Parents & Children

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  • Roles & relationships between parents and children
    • Childhood can be seen as a social construction, as something that is created by society's attitudes and the assumptions we make about children in our culture.
    • Changes in childhood
      • Cross-cultural and historical differences in childhood
        • Stone (1990) argues that up until the eighteenth century, children were regarded as extra workers to help their parents or to be hired.
          • In richer families, sons were there to inherit titles and property and daughters to be married off in order to create useful alliances.
      • Emergence of modern childhood
        • Families have become more child-centered. Families revolve around children's needs.
        • Small families - More love, attention and financial resources can be lavished on each individual child.
        • Shorter working hours - Parents, especially fathers have more time to spend with their children.
        • Greater affluence - Improved living standards and higher wages mean that there is more disposable income to spend on children.
        • Extension of education - Education only became compulsory in England in the 1880s.
        • Social policy - Successive governments have given ever greater emphasis to child welfare.
        • Children's rights - The UN extended the idea of human rights onto children, suggesting they needed specific rights.
        • Child experts - Parents are increasingly turning to parenting books written by specialists,
        • Concerns about children - Parents have become much more concerned about threats to children due to risks of accidents but also about 'stranger danger'
          • Furedi (2001) - Moral panics created by the media, and that parents' fears are largely unjustified.
        • Children as consumers - Big businesses has created a consumer market targeted at children. Through, toys, games, food, clothes & leisure.
    • Power relations between parents and children
      • The balance of power between parents and children has shifted. Families have become more democratic between parents and children.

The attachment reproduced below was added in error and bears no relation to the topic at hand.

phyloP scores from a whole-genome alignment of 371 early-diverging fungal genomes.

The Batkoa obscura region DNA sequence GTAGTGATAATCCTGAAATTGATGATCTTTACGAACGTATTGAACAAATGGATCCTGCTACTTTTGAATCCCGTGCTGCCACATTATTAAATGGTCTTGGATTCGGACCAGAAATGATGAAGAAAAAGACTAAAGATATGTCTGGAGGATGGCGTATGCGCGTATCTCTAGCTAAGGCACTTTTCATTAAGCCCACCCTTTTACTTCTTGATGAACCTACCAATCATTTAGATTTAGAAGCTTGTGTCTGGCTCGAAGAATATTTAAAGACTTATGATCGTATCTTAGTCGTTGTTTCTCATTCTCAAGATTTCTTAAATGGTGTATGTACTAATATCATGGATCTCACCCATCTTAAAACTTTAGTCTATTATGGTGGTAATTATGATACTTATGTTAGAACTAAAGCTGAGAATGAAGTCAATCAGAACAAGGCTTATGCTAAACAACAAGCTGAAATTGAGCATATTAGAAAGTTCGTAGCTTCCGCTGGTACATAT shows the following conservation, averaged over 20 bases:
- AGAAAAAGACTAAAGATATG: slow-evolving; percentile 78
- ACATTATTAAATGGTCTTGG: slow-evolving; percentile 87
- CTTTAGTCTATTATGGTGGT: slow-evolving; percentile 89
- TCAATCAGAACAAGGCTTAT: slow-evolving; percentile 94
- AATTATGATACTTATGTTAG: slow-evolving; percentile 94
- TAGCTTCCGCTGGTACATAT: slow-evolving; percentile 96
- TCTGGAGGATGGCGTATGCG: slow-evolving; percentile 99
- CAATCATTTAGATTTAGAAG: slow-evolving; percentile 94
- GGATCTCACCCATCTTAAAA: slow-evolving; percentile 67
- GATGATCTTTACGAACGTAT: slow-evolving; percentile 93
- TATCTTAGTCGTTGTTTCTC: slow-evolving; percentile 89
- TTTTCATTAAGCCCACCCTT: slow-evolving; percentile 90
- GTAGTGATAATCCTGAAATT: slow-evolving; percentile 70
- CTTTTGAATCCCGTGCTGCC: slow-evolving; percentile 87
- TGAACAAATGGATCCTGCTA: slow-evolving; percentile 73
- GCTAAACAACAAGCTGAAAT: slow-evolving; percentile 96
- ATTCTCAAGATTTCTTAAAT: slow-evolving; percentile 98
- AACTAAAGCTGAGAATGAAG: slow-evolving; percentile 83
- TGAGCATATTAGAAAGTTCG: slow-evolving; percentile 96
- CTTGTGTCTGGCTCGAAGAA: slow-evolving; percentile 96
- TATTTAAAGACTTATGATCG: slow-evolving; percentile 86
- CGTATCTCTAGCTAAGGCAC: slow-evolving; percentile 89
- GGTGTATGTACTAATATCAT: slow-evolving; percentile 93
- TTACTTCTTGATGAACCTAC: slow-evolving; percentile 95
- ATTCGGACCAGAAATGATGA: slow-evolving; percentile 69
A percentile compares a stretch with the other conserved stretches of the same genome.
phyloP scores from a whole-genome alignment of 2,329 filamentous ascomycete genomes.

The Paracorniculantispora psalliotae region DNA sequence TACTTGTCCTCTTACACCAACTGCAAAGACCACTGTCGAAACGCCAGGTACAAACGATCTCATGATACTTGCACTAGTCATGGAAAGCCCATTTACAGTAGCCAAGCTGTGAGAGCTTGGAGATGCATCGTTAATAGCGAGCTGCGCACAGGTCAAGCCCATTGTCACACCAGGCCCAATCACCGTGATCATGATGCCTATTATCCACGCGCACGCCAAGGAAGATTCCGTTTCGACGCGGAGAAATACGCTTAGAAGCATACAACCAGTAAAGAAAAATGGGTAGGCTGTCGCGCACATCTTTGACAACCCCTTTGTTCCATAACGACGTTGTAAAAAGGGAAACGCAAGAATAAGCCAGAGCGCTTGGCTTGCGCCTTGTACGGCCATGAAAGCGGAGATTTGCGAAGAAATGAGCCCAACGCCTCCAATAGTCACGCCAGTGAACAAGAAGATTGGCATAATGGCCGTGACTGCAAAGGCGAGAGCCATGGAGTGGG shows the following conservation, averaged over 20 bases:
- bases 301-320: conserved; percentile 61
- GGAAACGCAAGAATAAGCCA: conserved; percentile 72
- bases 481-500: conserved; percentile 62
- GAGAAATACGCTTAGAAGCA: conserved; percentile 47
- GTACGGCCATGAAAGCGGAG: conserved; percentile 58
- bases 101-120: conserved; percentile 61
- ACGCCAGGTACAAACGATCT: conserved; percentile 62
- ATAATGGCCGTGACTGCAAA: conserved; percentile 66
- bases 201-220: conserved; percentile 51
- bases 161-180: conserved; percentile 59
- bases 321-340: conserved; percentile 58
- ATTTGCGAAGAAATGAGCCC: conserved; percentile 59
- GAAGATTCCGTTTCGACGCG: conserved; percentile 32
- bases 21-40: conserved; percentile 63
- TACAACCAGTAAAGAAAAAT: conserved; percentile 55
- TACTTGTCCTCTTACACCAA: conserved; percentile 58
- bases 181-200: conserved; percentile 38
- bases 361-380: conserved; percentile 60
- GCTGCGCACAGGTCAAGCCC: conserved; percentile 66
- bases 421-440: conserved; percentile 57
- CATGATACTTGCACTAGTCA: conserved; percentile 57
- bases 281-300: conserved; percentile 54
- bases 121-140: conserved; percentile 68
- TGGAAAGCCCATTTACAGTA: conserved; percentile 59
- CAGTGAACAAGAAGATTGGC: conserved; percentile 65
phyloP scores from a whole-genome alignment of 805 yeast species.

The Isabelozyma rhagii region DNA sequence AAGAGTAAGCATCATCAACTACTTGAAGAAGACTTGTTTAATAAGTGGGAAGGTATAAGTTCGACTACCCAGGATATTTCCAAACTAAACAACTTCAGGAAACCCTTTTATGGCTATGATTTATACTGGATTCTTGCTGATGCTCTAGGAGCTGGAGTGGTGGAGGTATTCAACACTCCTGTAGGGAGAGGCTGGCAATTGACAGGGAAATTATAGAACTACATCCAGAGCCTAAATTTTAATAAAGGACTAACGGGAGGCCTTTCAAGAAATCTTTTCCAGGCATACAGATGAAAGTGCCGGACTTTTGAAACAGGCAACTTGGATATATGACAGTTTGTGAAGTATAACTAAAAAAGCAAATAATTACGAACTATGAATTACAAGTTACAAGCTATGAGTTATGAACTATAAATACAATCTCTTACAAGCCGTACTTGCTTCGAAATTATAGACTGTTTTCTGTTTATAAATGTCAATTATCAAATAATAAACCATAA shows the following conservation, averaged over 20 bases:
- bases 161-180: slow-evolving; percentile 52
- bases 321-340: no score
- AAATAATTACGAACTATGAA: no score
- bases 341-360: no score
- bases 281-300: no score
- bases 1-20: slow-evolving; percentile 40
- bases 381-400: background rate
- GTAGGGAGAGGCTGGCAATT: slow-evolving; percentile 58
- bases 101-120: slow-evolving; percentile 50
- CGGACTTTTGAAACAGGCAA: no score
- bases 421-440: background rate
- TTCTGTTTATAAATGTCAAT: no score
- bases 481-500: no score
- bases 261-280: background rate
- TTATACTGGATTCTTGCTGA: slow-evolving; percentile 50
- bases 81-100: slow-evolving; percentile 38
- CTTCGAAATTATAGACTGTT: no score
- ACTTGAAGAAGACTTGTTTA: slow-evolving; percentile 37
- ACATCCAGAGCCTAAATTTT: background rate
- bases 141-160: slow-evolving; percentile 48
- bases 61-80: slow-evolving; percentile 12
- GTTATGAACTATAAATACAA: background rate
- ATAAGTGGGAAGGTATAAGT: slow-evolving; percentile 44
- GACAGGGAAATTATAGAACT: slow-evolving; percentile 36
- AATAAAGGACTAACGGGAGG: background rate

• Children have become the center of family life, having more money spent on them than ever before,
          • The idea of age patriarchy to describe the idea that adults are more powerful than children and young people.
          • Children are still financially dependent on parents as they can't work until they are 16.
            • Children do not receive full adult rights until they are 18.
            • Children can be seen to have more influence over decision-making in families. However, many parents make major decisions.
            • Many children also suffer abuse at the hands of family members of other adults.
      • Palmer (2007) - Children are experiencing toxic childhood because children are being damaged by a diet of junk food, excessive exposure to computer games and lack of discipline from parents.
    • Diversity in childhood experiences
      • Social Class
        • Margo & Dixon (2006) - Wealthier parents often spend considerable amounts of their income on activities such as dance or music lessons for their children.
          • Poorer children are likely to have a much more restricted range of activities and may be forced to take part-time jobs to do things they want.
      • Gender
        • Parents still tend to socialise children very differently in terms of gender.
          • Toys that children are given, Expectations of boys' and girls' contribution to housework.
      • Ethnicity
        • Bhatti (1999) observed that Asian children are generally more strictly brought up than most other ethnic groups.
        • Barn (2006) - black, Pakistani and Bangaldeshi families in the UK are likely to be associated with low incomes, unemployment and poor housing.
    • Changes in parenting
      • Chambers (2012) - Ideas about 'good parenting' began to change in the period after the 1970s for two reasons: 1. growth of employment of women with children - 2. the rise in divorce rates.
      • Motherhood
        • McCarthy et al (2003) - women still feel that they need to conform to traditional norms about what constitutes a 'good mother'
          • Mothers are still perceived as the ones who have the responsibility for emotionally stabilising families and keeping the whole family together.
      • Fatherhood
        • Higher divorce rates - Men often have more limited contact with their children following divorce, and sometimes lose contact altogether.
        • New concepts of masculinity - New men are seen to be more willing to display their emotions and take an equal responsibility for childcare.
        • Changing patterns of male employment - There has been a decline in jobs involving heavy physical labour in industries like mining.
        • Gray (2006) - Many fathers emphasises the need to spend quality time with their children.
          • Fathers viewed the time spent with their children on outings, sport, play and conversation as expressions of fatherhood rather than as domestic work.
        • Important changes are taking place in ideas of fatherhood with many fathers becoming more involved with their children.
      • Grandparents
        • Chambers (2013) - Grandparenting is still very gendered, with grandmothers generally playing a larger role than grandfathers.
          • Many grandparents today are still in employment or, if retired, may have social lives in employment.
          • Rising rates of divorce and relationships breakdown mean that grandparents may lose contact with grandchildren.


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